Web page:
Electronic health records often do not record when someone has died. The deceased continue to get a variety of healthcare reminders.
A substantial number of deceased patients continue to receive correspondence from their providers, according to a research letter published today in JAMA Internal Medicine.
The researchers found that one-quarter of the the almost 12,000 patients in a previous study of seriously ill primary care patients had died and were recorded as being deceased in a University of California healthcare system's electronic health record (EHR). But 676 (5.8%) of those who had died were still recorded as being alive in the EHR. Among those, 541 (80%) continued to be contacted. They received 221 telephone calls, 338 portal messages and 920 letters concerning unmet primary care needs such as reminders for cancer screenings. There were also 184 vaccine orders. Medications were authorized in 130 instances.
"Not knowing who is dead hinders efficient health management, billing, advanced illness interventions, and measurement," wrote corresponding author Neil S. Wenger, M.D., M.P.H., of the UCLA Division of General Internal Medicine and Health Services Research, and his colleagues. "It impedes the health system’s ability to learn from adverse outcomes, to implement quality improvement, and to provide support for families."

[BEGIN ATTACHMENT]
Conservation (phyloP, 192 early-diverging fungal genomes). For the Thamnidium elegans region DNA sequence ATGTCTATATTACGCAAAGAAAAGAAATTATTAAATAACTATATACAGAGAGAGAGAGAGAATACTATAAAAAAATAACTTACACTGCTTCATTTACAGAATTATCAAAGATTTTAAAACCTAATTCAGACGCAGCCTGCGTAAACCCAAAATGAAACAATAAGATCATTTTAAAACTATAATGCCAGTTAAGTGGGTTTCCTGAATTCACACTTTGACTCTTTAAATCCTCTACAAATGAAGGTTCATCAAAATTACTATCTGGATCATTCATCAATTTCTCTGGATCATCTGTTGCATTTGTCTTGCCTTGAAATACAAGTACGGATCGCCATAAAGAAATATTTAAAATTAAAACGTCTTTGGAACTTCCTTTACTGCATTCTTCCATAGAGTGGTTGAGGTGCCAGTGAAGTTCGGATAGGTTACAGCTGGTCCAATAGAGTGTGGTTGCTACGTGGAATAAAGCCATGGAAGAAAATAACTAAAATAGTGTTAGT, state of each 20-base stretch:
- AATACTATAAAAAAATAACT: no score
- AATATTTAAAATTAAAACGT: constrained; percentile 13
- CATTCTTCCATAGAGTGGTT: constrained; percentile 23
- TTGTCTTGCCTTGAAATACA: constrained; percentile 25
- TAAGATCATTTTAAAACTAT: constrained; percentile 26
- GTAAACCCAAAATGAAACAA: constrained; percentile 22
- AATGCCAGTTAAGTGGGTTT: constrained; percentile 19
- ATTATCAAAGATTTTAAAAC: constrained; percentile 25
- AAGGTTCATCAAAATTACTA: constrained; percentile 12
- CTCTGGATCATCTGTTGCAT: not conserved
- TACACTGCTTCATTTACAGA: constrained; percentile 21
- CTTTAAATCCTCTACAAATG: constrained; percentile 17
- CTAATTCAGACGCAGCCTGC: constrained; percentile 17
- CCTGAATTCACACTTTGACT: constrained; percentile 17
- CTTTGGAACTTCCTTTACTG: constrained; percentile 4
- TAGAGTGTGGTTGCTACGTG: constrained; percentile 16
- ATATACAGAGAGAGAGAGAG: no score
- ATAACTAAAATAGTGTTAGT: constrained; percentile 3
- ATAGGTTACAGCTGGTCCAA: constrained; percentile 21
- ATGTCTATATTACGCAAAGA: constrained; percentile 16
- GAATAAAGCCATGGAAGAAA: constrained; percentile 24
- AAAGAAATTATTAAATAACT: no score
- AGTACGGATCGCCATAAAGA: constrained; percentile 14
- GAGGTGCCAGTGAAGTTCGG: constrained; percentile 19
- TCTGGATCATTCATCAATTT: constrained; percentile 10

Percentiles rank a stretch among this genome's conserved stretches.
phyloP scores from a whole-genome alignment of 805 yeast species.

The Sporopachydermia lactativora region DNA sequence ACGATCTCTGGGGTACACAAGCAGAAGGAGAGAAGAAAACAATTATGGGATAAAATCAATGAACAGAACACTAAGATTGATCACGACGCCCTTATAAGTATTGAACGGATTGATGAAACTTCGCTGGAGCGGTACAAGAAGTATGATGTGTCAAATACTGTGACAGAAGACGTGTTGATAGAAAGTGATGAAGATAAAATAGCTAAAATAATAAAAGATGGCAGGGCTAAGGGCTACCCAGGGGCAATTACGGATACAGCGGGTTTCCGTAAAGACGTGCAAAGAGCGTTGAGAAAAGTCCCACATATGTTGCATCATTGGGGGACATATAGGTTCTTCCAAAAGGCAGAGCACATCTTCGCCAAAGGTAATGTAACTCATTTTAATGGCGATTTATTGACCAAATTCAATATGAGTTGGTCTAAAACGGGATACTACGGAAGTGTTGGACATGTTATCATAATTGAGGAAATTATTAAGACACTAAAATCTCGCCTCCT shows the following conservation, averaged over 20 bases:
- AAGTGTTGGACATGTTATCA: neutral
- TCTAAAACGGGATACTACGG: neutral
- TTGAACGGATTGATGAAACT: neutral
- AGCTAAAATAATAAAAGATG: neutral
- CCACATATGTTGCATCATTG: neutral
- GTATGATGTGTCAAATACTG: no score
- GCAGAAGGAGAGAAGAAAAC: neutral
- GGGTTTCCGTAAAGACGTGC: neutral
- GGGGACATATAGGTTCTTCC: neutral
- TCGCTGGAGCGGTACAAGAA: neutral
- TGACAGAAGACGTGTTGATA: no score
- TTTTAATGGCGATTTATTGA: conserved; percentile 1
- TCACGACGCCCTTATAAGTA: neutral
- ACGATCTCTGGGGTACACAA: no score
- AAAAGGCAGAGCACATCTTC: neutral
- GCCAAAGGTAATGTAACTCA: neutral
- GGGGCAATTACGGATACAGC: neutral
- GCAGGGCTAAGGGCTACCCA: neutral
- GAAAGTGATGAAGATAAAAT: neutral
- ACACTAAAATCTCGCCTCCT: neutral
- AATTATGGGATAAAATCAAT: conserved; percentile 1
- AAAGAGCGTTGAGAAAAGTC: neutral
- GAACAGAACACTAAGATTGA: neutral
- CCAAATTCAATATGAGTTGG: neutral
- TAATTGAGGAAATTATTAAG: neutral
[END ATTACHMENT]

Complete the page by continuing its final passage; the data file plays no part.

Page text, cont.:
States keep track of deaths, but that information doesn't reach healthcare systems. Wenger and his colleagues note that the National Association for Public Health Statistics and Information Systems maintains a real-time fact of death service, but providers have been unable to use it.